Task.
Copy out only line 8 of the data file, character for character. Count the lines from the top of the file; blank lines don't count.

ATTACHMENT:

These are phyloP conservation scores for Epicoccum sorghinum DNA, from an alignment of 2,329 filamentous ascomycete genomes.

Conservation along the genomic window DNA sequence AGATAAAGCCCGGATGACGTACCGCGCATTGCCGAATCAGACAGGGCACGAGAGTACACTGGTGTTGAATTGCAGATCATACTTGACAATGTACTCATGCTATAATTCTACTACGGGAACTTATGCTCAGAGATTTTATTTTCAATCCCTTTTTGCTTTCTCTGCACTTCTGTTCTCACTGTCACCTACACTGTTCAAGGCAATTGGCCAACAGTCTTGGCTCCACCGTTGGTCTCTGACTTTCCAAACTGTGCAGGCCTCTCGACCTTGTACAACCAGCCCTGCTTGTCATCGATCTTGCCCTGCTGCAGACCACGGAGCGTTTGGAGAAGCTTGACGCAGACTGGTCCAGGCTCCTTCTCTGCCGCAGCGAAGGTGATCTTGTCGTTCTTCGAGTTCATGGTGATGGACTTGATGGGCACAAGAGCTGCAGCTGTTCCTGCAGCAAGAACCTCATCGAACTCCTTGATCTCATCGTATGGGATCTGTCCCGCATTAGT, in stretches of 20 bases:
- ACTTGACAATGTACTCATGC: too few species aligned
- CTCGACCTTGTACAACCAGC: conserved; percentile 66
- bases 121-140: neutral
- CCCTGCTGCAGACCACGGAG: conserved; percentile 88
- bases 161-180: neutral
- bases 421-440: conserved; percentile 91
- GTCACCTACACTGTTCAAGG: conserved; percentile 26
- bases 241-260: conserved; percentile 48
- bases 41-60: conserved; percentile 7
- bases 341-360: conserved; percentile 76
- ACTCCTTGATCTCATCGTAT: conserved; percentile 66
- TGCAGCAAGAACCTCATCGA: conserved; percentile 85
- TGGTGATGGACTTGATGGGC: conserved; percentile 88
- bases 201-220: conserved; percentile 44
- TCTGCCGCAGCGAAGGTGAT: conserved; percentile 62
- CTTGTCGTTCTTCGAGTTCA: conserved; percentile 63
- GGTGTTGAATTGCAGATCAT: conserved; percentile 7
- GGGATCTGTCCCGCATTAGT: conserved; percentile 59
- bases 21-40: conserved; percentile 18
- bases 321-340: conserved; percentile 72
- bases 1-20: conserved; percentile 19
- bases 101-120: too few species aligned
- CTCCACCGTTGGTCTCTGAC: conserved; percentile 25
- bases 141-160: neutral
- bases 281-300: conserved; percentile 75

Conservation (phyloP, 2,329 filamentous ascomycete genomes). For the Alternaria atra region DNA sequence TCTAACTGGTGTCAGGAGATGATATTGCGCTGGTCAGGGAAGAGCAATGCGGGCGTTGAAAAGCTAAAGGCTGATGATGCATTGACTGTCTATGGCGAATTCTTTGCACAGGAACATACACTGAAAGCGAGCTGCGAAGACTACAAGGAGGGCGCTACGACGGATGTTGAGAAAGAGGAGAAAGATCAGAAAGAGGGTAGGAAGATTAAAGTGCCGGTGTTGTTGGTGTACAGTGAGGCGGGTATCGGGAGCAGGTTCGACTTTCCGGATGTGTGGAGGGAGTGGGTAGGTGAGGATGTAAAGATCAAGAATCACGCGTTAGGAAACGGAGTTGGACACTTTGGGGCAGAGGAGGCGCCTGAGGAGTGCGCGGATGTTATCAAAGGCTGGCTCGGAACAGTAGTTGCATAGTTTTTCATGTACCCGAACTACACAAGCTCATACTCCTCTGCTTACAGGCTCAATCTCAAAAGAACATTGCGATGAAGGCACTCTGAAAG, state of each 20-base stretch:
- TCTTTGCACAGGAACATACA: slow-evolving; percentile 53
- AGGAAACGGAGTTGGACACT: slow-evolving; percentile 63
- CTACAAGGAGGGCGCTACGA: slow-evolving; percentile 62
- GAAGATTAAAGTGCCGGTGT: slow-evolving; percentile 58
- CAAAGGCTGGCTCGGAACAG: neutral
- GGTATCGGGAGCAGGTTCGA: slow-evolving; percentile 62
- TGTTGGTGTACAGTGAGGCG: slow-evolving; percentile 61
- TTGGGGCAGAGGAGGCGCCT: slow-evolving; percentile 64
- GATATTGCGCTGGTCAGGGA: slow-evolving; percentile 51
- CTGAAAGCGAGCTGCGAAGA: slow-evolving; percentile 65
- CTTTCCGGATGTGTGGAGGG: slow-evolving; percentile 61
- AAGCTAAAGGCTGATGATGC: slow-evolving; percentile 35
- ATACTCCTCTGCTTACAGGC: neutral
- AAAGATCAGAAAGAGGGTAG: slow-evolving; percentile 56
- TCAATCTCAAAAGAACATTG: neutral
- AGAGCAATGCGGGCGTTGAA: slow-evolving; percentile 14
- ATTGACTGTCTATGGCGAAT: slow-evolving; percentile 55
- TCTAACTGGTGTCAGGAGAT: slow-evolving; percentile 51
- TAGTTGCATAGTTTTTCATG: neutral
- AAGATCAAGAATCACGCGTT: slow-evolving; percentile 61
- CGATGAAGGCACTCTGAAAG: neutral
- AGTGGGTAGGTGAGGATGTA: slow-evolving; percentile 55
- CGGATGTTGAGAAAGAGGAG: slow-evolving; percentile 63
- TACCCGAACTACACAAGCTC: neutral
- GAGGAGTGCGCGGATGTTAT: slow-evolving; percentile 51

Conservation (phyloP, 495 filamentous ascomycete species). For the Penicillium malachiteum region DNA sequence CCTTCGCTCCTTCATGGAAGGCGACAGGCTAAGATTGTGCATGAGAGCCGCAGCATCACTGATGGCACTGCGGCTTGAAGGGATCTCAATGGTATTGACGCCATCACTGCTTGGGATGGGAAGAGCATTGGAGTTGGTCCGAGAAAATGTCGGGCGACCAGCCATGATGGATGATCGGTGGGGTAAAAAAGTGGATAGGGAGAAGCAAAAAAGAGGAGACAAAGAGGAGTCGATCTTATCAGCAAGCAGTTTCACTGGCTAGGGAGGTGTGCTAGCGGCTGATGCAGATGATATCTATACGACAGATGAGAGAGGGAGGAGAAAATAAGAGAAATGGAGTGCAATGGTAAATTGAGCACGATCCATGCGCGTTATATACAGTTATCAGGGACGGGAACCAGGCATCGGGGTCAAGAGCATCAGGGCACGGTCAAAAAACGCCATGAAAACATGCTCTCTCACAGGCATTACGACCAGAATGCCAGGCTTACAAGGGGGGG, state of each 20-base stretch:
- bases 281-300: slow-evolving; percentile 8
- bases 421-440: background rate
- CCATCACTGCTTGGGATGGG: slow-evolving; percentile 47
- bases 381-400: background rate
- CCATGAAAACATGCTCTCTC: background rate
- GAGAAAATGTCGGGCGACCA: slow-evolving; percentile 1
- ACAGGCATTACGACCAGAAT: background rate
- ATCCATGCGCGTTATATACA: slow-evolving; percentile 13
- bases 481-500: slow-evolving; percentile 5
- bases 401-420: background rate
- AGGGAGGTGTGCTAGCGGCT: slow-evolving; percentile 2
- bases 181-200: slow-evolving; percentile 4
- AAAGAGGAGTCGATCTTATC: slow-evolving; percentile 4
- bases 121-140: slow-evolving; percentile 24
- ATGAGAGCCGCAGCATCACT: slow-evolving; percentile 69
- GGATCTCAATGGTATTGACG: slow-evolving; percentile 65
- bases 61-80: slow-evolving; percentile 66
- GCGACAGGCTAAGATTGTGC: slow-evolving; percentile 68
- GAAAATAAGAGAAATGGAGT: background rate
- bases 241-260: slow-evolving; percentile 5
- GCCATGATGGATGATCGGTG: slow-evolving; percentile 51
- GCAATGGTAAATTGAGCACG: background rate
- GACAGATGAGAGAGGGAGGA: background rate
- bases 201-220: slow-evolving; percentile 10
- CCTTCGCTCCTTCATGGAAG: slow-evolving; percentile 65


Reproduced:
- bases 421-440: conserved; percentile 91